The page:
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The poor regenerative ability of the brain and spinal cord following injury or disease can lead to negative clinical outcomes, with major consequences for patients and healthcare systems. Developing novel approaches to improve neural repair is therefore a key goal for regenerative medicine. Neural tissue engineering is a relatively new field at the interface of neuroscience and engineering, where approaches in neural cell biology are combined with engineering principles to promote neurological repair.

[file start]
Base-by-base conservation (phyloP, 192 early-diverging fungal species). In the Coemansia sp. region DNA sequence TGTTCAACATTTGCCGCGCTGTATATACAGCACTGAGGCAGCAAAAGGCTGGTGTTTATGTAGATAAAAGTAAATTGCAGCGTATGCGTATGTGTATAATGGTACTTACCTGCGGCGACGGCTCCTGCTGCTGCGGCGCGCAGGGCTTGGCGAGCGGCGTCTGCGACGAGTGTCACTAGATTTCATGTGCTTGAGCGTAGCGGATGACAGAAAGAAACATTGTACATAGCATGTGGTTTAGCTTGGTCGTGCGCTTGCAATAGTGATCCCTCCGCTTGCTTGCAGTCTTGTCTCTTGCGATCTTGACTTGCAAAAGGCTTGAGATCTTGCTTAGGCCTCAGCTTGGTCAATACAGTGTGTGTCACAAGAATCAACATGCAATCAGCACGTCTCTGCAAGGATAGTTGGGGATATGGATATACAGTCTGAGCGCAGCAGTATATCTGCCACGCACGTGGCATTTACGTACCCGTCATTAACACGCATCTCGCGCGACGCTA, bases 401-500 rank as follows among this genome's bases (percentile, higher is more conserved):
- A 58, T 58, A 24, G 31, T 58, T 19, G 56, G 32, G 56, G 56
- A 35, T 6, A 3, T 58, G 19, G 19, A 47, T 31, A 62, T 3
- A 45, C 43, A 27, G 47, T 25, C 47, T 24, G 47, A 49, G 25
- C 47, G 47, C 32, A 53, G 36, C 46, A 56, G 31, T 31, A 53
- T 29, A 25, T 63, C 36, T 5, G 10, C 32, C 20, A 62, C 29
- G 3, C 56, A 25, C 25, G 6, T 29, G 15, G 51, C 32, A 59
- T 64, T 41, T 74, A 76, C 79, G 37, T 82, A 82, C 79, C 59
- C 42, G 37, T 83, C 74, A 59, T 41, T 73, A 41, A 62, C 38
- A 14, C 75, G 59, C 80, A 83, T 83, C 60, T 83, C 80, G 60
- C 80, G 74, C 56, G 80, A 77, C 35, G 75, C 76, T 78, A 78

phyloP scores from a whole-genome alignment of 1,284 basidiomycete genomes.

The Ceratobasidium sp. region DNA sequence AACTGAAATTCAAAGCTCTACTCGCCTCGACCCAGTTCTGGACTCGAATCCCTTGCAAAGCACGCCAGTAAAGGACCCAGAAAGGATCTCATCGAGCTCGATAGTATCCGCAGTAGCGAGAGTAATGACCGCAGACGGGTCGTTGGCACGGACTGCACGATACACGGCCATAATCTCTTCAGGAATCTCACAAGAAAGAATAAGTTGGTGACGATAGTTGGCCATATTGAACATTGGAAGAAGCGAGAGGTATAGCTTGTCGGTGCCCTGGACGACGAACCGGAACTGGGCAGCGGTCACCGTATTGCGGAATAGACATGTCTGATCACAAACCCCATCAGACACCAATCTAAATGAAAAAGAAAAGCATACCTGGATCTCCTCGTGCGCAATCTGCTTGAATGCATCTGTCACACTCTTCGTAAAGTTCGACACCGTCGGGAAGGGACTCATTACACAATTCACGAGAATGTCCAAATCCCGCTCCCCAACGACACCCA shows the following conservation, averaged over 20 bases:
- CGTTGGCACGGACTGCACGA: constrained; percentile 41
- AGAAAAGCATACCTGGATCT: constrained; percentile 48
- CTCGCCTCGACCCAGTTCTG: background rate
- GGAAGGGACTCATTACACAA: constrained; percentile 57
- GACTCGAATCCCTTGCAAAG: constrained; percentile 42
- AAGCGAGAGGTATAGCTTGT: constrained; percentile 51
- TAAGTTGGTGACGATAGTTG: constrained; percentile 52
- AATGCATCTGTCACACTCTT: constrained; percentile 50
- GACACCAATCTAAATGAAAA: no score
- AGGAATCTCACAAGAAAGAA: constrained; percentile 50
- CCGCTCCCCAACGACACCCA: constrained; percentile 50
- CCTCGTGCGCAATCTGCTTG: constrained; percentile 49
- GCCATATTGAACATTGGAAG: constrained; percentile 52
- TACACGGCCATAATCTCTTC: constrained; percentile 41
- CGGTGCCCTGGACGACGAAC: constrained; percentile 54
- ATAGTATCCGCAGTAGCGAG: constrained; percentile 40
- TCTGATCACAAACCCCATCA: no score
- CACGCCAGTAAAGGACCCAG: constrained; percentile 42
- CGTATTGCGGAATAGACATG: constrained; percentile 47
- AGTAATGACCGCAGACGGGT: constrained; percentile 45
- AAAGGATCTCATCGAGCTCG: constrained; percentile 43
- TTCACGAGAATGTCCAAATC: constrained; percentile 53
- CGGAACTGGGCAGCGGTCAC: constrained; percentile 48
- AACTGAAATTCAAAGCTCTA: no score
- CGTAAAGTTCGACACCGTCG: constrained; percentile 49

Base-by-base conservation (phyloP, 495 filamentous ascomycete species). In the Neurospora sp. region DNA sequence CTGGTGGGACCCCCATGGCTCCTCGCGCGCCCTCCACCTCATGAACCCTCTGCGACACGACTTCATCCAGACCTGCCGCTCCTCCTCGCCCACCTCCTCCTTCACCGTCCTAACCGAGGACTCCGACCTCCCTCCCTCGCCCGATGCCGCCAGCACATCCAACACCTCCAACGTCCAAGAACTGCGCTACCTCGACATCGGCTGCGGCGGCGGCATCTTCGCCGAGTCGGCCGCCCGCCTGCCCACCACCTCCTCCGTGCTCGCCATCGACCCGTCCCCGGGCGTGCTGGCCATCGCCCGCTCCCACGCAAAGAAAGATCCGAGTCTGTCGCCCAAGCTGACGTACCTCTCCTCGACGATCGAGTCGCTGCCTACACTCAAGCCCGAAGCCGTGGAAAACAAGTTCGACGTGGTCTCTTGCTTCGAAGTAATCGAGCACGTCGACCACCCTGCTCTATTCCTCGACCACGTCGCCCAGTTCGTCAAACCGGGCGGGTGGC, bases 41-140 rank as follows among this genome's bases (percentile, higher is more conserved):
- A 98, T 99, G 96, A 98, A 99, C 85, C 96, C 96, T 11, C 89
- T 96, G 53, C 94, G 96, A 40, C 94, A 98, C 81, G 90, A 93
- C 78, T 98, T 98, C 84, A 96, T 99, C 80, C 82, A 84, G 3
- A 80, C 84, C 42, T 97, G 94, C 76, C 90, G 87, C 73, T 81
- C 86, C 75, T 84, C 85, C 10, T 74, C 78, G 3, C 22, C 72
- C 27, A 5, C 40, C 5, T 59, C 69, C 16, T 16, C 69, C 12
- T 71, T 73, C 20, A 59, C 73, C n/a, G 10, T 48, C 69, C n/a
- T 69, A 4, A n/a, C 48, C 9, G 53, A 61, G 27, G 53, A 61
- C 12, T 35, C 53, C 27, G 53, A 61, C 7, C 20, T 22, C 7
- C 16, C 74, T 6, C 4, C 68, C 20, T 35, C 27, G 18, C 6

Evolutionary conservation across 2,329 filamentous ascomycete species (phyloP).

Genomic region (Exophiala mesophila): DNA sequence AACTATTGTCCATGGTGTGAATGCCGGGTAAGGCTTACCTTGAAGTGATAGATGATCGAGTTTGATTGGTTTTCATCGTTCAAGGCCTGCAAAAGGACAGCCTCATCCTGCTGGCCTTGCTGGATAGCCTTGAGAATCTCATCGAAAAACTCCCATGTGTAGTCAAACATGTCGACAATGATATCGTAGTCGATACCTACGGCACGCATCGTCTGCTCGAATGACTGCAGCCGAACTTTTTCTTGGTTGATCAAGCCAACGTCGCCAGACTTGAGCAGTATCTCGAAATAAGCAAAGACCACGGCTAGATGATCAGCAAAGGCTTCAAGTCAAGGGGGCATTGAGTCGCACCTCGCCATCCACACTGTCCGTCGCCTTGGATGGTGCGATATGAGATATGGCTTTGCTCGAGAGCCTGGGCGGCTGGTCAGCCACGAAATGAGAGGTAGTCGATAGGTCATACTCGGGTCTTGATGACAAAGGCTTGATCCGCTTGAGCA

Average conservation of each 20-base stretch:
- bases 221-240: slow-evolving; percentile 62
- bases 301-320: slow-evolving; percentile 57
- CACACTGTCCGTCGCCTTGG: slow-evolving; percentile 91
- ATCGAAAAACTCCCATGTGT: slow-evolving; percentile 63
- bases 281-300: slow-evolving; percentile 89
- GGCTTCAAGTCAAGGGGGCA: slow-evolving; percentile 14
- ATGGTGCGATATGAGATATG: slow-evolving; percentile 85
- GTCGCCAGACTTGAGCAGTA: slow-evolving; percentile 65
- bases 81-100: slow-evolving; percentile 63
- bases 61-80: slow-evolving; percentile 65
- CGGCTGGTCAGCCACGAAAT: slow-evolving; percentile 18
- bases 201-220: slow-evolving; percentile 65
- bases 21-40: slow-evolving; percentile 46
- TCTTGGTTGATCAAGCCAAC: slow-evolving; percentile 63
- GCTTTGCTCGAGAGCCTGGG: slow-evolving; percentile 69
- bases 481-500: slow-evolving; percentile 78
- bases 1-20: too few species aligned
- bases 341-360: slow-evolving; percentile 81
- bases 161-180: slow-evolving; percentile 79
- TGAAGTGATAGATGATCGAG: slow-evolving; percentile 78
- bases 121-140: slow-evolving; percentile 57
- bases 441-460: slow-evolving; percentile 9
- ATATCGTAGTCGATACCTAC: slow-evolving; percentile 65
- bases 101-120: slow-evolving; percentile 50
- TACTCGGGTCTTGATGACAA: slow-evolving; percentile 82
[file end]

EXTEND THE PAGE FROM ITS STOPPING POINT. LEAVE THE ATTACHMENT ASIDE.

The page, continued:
This talk will discuss the application of neural tissue engineering methods to develop:

(i) improved stem/precursor cell transplantation therapies (focusing on novel methods to genetically engineer and image transplant populations, and protect cells during transplantation procedures); and

(ii) advanced ex vivo biological injury models including those using human tissue for the early testing of regenerative materials/devices. This is with the aim of reducing reliance on live animal neurological injury models which are associated with a range of ethical, logistical and cost issues.

This talk is part of the Electrical Engineering series.

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